Special teams continue to be below the standard that was set during the Seahawks championship seasons. They have climbed one spot since the halfway point from ranking 17th to being ranked 16th in DVOA. I remain convinced the team needs to revisit both kickers in the offseason.

Situational passer rating

Another area I wanted to watch this season was how Wilson is able to perform during key situations like 3rd down and in the red zone. He was at his best in 2015 when he dominated this type of situational passing. These numbers are not solely on Wilson. The offensive line, play calling, and his receivers play a large role. Still, these are important bellwethers as we monitor his growth as a quarterback.

While not sterling, Wilson saw both numbers rise over the past four games. In fact, Wilson had a very nice 99.7 rating on third down and an even better 114.6 rating in the red zone during this four game stretch. He threw 8 red zone touchdowns after having just 11 in his first eight games of the year. That’s a huge jump, and helped his red zone passer rating rise above where it had been last year. He had been at 89.1 at the midway mark of this season.

His third down rating also rose from 71.9 after eight games to 79.1 after 12 games. That is a far cry from his peak play in 2015, but the 99.7 rating he has had the last four games on third down would be his second-highest level if that were sustained over a full season. That is promising.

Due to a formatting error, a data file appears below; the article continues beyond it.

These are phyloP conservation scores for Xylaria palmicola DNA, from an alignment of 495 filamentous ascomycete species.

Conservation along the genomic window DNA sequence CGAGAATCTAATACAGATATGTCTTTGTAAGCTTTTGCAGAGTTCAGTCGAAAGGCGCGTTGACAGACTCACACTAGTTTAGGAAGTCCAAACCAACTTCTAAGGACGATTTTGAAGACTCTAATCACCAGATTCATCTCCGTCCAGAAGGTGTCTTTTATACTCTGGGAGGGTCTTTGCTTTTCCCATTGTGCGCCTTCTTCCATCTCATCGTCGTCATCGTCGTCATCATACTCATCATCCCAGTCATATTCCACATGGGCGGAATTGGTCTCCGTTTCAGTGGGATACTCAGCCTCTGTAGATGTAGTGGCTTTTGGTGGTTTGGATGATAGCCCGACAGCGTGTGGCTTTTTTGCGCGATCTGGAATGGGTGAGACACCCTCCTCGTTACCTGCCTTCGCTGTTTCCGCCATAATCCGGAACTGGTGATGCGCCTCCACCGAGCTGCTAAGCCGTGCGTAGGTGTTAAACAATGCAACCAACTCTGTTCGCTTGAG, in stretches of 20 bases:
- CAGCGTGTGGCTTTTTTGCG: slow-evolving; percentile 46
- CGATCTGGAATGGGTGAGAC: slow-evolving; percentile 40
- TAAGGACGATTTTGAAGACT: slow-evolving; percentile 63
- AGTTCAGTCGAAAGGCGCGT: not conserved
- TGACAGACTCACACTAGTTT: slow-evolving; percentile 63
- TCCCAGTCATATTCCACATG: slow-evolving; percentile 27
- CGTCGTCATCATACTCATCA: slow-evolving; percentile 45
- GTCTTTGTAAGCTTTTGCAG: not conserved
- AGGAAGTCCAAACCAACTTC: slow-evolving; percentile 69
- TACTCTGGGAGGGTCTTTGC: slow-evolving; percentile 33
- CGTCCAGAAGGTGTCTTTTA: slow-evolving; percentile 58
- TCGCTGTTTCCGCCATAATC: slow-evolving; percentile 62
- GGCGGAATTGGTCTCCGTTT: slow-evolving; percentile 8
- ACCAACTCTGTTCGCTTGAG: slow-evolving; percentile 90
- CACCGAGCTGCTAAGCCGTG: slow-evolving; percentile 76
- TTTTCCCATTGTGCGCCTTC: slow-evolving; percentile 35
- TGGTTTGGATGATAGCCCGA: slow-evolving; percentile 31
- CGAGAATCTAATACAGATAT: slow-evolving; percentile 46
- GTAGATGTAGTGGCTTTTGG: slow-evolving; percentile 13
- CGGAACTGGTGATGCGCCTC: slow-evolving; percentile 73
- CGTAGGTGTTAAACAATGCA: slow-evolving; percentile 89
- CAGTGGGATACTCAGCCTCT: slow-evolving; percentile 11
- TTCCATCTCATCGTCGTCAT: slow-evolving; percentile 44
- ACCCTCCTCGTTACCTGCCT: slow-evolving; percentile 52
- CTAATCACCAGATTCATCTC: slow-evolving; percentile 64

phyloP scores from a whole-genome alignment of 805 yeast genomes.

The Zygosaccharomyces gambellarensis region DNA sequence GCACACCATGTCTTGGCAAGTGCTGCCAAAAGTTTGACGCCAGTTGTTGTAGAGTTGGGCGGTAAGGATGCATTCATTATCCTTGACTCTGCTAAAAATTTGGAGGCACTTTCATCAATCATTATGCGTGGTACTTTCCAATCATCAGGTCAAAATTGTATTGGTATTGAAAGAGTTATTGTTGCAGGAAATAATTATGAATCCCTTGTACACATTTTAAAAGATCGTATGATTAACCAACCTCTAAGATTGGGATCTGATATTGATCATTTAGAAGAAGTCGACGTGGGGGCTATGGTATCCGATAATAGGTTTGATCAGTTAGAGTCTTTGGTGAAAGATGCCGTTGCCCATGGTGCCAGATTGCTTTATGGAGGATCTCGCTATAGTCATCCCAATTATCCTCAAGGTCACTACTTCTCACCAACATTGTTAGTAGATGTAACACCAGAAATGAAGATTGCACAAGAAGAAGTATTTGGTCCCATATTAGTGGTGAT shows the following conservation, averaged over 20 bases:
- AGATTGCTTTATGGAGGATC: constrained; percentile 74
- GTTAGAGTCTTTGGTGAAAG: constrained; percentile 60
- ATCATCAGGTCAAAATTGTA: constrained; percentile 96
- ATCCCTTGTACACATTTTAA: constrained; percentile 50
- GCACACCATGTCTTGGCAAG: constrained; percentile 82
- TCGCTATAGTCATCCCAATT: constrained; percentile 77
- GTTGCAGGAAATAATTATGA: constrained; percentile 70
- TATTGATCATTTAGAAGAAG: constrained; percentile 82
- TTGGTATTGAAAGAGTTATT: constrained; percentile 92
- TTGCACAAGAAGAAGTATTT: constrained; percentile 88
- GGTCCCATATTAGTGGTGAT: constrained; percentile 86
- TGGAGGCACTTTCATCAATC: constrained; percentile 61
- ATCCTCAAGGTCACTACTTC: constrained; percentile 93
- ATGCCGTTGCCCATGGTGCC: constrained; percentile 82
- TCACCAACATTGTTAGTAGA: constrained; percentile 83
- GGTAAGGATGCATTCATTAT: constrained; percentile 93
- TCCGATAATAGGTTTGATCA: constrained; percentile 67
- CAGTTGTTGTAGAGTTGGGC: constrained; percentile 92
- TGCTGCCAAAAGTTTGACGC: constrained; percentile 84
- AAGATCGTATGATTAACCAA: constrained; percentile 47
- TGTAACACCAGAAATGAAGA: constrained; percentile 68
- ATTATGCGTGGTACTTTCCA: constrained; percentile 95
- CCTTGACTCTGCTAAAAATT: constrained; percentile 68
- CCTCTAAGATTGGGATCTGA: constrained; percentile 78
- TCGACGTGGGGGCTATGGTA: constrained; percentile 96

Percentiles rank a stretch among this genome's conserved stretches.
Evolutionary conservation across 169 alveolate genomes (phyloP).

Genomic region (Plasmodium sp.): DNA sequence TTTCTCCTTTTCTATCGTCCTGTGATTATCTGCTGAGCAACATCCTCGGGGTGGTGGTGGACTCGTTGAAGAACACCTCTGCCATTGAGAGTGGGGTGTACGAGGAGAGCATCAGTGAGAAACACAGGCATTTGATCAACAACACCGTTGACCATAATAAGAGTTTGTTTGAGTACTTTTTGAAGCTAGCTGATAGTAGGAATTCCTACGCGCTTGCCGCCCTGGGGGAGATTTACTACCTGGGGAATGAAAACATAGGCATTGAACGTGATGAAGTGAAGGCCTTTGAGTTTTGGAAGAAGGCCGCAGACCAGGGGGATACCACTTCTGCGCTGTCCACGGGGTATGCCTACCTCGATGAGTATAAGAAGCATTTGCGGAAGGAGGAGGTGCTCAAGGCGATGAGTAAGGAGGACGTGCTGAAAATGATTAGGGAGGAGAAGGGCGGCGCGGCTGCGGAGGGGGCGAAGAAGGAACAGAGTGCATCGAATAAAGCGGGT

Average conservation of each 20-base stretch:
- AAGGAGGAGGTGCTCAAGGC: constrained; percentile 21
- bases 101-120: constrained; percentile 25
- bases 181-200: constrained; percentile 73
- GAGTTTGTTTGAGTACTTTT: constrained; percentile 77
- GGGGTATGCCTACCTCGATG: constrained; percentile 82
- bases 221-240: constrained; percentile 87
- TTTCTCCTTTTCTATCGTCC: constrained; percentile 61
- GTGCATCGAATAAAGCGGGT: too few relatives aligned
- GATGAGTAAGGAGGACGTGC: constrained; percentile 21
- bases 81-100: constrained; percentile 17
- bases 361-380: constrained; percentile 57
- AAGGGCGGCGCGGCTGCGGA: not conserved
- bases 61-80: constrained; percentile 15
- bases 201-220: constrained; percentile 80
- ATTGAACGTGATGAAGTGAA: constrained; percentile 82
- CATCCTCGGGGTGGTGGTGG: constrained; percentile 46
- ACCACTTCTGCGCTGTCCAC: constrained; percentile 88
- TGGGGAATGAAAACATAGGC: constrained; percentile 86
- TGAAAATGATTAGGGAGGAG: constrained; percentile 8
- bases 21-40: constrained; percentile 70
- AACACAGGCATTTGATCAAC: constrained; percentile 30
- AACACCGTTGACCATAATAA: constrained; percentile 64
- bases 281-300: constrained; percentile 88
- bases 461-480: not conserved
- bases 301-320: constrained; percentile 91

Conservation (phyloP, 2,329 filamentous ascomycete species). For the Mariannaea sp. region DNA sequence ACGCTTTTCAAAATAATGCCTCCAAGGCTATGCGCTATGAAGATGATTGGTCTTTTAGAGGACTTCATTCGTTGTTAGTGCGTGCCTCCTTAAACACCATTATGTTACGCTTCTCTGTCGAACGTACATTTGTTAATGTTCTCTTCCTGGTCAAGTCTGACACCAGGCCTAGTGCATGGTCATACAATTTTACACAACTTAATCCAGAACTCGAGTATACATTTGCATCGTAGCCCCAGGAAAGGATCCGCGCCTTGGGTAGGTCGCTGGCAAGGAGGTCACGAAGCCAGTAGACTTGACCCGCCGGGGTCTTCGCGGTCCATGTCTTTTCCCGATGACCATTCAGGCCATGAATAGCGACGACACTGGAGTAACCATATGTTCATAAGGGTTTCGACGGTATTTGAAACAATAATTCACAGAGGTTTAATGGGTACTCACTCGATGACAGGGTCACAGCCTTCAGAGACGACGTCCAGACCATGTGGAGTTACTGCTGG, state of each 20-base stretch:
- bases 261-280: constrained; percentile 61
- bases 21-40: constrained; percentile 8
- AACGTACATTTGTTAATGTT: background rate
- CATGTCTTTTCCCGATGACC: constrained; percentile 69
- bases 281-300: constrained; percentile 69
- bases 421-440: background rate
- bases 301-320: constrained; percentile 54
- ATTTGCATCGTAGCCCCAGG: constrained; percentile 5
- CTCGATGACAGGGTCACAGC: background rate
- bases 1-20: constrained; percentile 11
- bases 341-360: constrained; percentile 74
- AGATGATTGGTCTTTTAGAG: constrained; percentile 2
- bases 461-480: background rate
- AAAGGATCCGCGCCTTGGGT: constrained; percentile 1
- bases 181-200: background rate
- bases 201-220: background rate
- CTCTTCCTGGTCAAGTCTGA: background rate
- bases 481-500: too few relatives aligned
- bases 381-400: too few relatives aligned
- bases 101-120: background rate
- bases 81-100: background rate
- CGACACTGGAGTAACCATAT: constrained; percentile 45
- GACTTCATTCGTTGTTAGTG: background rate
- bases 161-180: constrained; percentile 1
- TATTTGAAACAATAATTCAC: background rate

How have Seahawks trended in Q3?

The chart below compares where the Seahawks were after eight games to where they are now.  I like to look both at the absolute numbers and the relative by using NFL rankings.





Interesting to see the scoring average go up when all the yardage numbers went down. How did that happen? An improvement in red zone efficiency made Seattle a more potent offense. That coincides with Wilson’s improvement in red zone passer rating. The defense has made great strides in defending the run, but saw a troubling rise in opponent third down and red zone efficiency. Seattle went 3-1 during this four game stretch and outscored opponents 25.3 to 18.3. They now begin the final four games needing to show real improvement if they have hopes of a productive postseason.